Explore BrainMass
Share

Explore BrainMass

    Jacobians and Polar Coordinates

    This content was COPIED from BrainMass.com - View the original, and get the already-completed solution here!

    Please view the attachment for proper formatting of the question.

    Question: The range of the polar coordinates are 0 <= r <= ~, 0 <= theta <= pi, and 0 <= phi <= 2pi and the range of the Cartesian coordinates are - ~ < x,y,z, < ~. In the integrals we must relate the two. This is done by the Jacobian, and the result is,

    dxdydz = (r^2)drsin(theta)d(theta)d(phi)

    Look up the definition of the Jacobian and prove the above result.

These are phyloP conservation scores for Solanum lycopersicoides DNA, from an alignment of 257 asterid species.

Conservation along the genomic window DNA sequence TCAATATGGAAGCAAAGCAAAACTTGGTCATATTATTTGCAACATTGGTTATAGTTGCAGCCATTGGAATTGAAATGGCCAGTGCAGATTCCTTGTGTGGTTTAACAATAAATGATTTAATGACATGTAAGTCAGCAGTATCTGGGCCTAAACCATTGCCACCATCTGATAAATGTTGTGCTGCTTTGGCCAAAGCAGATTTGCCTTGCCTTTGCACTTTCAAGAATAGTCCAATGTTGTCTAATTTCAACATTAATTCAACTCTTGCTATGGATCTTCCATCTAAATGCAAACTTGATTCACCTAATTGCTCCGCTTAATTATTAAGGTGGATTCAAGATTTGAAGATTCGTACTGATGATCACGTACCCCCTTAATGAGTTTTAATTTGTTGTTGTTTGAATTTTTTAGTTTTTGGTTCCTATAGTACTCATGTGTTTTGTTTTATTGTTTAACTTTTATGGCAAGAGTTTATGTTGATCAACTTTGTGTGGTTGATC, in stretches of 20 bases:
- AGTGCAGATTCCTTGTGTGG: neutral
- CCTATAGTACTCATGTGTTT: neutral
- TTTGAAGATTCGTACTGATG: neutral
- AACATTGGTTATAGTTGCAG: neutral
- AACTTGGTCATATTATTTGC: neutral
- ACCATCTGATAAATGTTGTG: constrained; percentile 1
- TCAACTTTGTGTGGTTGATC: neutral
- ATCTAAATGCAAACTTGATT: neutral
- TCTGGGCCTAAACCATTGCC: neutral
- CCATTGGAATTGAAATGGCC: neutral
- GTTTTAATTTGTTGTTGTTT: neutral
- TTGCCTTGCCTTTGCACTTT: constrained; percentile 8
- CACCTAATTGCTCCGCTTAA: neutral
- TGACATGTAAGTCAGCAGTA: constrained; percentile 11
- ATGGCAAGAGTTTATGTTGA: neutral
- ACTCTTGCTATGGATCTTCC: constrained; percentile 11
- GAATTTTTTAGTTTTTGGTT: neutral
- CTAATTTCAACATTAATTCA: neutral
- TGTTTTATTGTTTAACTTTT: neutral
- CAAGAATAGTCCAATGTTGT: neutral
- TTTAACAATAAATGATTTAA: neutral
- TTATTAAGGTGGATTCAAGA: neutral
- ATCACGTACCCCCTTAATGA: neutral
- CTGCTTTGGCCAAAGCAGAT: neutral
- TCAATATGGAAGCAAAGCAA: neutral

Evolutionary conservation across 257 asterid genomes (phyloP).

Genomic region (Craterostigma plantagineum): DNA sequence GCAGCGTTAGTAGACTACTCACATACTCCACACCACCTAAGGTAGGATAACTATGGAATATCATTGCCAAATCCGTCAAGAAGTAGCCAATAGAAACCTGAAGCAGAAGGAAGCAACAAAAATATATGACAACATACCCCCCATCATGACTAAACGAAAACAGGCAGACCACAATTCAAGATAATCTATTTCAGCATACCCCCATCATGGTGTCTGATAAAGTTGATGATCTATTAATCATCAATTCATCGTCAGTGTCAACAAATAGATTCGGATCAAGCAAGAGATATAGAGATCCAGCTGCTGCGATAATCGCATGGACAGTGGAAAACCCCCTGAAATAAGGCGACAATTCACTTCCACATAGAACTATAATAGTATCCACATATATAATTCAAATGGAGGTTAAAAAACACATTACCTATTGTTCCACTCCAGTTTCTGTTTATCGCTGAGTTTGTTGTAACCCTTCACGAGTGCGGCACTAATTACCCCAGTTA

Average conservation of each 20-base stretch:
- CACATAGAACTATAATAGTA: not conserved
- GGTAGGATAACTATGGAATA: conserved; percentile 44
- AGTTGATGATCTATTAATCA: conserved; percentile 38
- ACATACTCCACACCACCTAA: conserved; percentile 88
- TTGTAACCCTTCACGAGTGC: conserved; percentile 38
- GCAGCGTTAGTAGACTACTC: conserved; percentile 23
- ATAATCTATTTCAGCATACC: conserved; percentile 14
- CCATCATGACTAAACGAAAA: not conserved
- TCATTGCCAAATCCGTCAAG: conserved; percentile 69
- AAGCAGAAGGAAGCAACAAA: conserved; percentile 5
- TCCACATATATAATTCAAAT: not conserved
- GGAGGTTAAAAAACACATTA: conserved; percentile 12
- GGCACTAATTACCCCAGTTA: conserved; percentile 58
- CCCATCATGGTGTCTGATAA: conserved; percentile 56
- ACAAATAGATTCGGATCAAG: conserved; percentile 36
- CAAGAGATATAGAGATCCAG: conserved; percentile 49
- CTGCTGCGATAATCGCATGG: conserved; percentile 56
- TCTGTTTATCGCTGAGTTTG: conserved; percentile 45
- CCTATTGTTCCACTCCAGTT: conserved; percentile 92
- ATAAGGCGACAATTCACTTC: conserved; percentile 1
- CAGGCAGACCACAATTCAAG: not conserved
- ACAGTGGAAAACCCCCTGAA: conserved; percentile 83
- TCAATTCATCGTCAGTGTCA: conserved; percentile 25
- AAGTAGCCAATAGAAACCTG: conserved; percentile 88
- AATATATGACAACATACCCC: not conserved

Motivation: Jacobians are the general way of making sure that the volume element in one coordinate system is the same in another. In the case of polar coordinates, the volume element is often called the "solid angle".

    © BrainMass Inc. brainmass.com October 9, 2019, 4:18 pm ad1c9bdddf
    https://brainmass.com/chemistry/general-chemistry/jacobians-polar-coordinates-28717

    Attachments

    Solution Preview

    z = r*cos(theta)

    theta == q, phi == p

    Therefore,

    J =
    | sin(q).cos(p), r.cos(q).cos(p), -r.sin(q).sin(p)|
    | sin(q).sin(p), r.cos(q).sin(p), ...

    Solution Summary

    This solution illustrates which formula is required to solve this integral-based problem and shows all of the calculations required.

    $2.19